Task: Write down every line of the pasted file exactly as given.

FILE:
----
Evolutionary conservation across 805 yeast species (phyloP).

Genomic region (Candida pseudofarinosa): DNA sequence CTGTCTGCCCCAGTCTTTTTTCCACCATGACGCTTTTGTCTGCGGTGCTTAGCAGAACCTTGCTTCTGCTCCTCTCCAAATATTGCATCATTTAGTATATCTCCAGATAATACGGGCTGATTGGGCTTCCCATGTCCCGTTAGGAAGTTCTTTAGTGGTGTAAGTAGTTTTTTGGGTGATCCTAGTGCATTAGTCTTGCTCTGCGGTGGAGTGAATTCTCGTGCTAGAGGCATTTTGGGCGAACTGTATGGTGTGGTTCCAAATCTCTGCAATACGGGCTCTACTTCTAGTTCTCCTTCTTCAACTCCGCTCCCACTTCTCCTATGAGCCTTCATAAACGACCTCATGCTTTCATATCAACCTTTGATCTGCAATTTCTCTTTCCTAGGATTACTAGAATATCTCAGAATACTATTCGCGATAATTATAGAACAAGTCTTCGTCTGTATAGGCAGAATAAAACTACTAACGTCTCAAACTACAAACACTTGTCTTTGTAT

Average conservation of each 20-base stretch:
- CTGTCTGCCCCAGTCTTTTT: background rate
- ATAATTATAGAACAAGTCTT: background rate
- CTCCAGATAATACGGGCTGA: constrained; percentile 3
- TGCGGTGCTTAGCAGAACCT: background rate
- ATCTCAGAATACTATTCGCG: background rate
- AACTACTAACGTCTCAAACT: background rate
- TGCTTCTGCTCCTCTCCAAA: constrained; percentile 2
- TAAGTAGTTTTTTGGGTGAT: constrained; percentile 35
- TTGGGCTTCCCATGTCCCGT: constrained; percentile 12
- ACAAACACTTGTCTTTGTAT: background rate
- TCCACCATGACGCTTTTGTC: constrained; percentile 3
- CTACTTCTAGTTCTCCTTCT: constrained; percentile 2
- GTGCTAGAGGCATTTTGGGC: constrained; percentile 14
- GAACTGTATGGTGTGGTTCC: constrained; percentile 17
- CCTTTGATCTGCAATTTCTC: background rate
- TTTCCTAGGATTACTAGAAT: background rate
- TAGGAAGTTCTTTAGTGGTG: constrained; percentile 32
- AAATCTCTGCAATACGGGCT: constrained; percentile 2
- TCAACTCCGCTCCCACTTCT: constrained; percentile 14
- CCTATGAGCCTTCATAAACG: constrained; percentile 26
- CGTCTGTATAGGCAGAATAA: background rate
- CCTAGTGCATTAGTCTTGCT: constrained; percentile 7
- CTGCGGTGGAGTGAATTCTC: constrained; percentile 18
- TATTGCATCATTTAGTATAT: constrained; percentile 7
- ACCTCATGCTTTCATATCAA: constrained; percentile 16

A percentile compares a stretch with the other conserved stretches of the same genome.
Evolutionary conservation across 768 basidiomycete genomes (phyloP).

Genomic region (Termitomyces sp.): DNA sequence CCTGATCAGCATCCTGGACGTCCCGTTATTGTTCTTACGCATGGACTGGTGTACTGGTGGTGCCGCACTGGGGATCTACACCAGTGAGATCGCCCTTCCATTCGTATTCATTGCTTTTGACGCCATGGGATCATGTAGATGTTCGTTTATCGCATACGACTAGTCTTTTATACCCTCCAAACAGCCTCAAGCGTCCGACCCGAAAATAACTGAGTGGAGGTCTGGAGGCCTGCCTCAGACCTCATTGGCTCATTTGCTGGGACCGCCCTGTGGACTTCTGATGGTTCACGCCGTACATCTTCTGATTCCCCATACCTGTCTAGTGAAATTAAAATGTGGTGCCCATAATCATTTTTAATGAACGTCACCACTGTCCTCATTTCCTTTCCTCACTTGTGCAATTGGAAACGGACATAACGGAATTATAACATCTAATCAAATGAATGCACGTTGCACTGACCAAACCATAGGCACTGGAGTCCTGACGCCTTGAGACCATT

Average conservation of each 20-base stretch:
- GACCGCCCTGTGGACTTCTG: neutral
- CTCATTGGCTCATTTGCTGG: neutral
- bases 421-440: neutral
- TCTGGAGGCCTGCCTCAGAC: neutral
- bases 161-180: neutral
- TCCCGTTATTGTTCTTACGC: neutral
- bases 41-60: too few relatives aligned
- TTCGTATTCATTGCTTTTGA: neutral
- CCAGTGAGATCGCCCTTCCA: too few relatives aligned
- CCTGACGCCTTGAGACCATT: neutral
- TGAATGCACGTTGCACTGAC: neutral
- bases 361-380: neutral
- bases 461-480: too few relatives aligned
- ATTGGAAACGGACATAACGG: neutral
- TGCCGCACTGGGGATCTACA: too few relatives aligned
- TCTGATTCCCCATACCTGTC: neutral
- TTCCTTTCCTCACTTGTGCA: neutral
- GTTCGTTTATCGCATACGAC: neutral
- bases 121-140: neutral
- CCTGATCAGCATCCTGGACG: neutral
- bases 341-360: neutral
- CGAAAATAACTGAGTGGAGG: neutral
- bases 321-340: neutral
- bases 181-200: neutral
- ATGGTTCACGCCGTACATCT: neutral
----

Evolutionary conservation across 805 yeast species (phyloP).

Genomic region (Candida pseudofarinosa): DNA sequence CTGTCTGCCCCAGTCTTTTTTCCACCATGACGCTTTTGTCTGCGGTGCTTAGCAGAACCTTGCTTCTGCTCCTCTCCAAATATTGCATCATTTAGTATATCTCCAGATAATACGGGCTGATTGGGCTTCCCATGTCCCGTTAGGAAGTTCTTTAGTGGTGTAAGTAGTTTTTTGGGTGATCCTAGTGCATTAGTCTTGCTCTGCGGTGGAGTGAATTCTCGTGCTAGAGGCATTTTGGGCGAACTGTATGGTGTGGTTCCAAATCTCTGCAATACGGGCTCTACTTCTAGTTCTCCTTCTTCAACTCCGCTCCCACTTCTCCTATGAGCCTTCATAAACGACCTCATGCTTTCATATCAACCTTTGATCTGCAATTTCTCTTTCCTAGGATTACTAGAATATCTCAGAATACTATTCGCGATAATTATAGAACAAGTCTTCGTCTGTATAGGCAGAATAAAACTACTAACGTCTCAAACTACAAACACTTGTCTTTGTAT

Average conservation of each 20-base stretch:
- CTGTCTGCCCCAGTCTTTTT: background rate
- ATAATTATAGAACAAGTCTT: background rate
- CTCCAGATAATACGGGCTGA: constrained; percentile 3
- TGCGGTGCTTAGCAGAACCT: background rate
- ATCTCAGAATACTATTCGCG: background rate
- AACTACTAACGTCTCAAACT: background rate
- TGCTTCTGCTCCTCTCCAAA: constrained; percentile 2
- TAAGTAGTTTTTTGGGTGAT: constrained; percentile 35
- TTGGGCTTCCCATGTCCCGT: constrained; percentile 12
- ACAAACACTTGTCTTTGTAT: background rate
- TCCACCATGACGCTTTTGTC: constrained; percentile 3
- CTACTTCTAGTTCTCCTTCT: constrained; percentile 2
- GTGCTAGAGGCATTTTGGGC: constrained; percentile 14
- GAACTGTATGGTGTGGTTCC: constrained; percentile 17
- CCTTTGATCTGCAATTTCTC: background rate
- TTTCCTAGGATTACTAGAAT: background rate
- TAGGAAGTTCTTTAGTGGTG: constrained; percentile 32
- AAATCTCTGCAATACGGGCT: constrained; percentile 2
- TCAACTCCGCTCCCACTTCT: constrained; percentile 14
- CCTATGAGCCTTCATAAACG: constrained; percentile 26
- CGTCTGTATAGGCAGAATAA: background rate
- CCTAGTGCATTAGTCTTGCT: constrained; percentile 7
- CTGCGGTGGAGTGAATTCTC: constrained; percentile 18
- TATTGCATCATTTAGTATAT: constrained; percentile 7
- ACCTCATGCTTTCATATCAA: constrained; percentile 16

A percentile compares a stretch with the other conserved stretches of the same genome.
Evolutionary conservation across 768 basidiomycete genomes (phyloP).

Genomic region (Termitomyces sp.): DNA sequence CCTGATCAGCATCCTGGACGTCCCGTTATTGTTCTTACGCATGGACTGGTGTACTGGTGGTGCCGCACTGGGGATCTACACCAGTGAGATCGCCCTTCCATTCGTATTCATTGCTTTTGACGCCATGGGATCATGTAGATGTTCGTTTATCGCATACGACTAGTCTTTTATACCCTCCAAACAGCCTCAAGCGTCCGACCCGAAAATAACTGAGTGGAGGTCTGGAGGCCTGCCTCAGACCTCATTGGCTCATTTGCTGGGACCGCCCTGTGGACTTCTGATGGTTCACGCCGTACATCTTCTGATTCCCCATACCTGTCTAGTGAAATTAAAATGTGGTGCCCATAATCATTTTTAATGAACGTCACCACTGTCCTCATTTCCTTTCCTCACTTGTGCAATTGGAAACGGACATAACGGAATTATAACATCTAATCAAATGAATGCACGTTGCACTGACCAAACCATAGGCACTGGAGTCCTGACGCCTTGAGACCATT

Average conservation of each 20-base stretch:
- GACCGCCCTGTGGACTTCTG: neutral
- CTCATTGGCTCATTTGCTGG: neutral
- bases 421-440: neutral
- TCTGGAGGCCTGCCTCAGAC: neutral
- bases 161-180: neutral
- TCCCGTTATTGTTCTTACGC: neutral
- bases 41-60: too few relatives aligned
- TTCGTATTCATTGCTTTTGA: neutral
- CCAGTGAGATCGCCCTTCCA: too few relatives aligned
- CCTGACGCCTTGAGACCATT: neutral
- TGAATGCACGTTGCACTGAC: neutral
- bases 361-380: neutral
- bases 461-480: too few relatives aligned
- ATTGGAAACGGACATAACGG: neutral
- TGCCGCACTGGGGATCTACA: too few relatives aligned
- TCTGATTCCCCATACCTGTC: neutral
- TTCCTTTCCTCACTTGTGCA: neutral
- GTTCGTTTATCGCATACGAC: neutral
- bases 121-140: neutral
- CCTGATCAGCATCCTGGACG: neutral
- bases 341-360: neutral
- CGAAAATAACTGAGTGGAGG: neutral
- bases 321-340: neutral
- bases 181-200: neutral
- ATGGTTCACGCCGTACATCT: neutral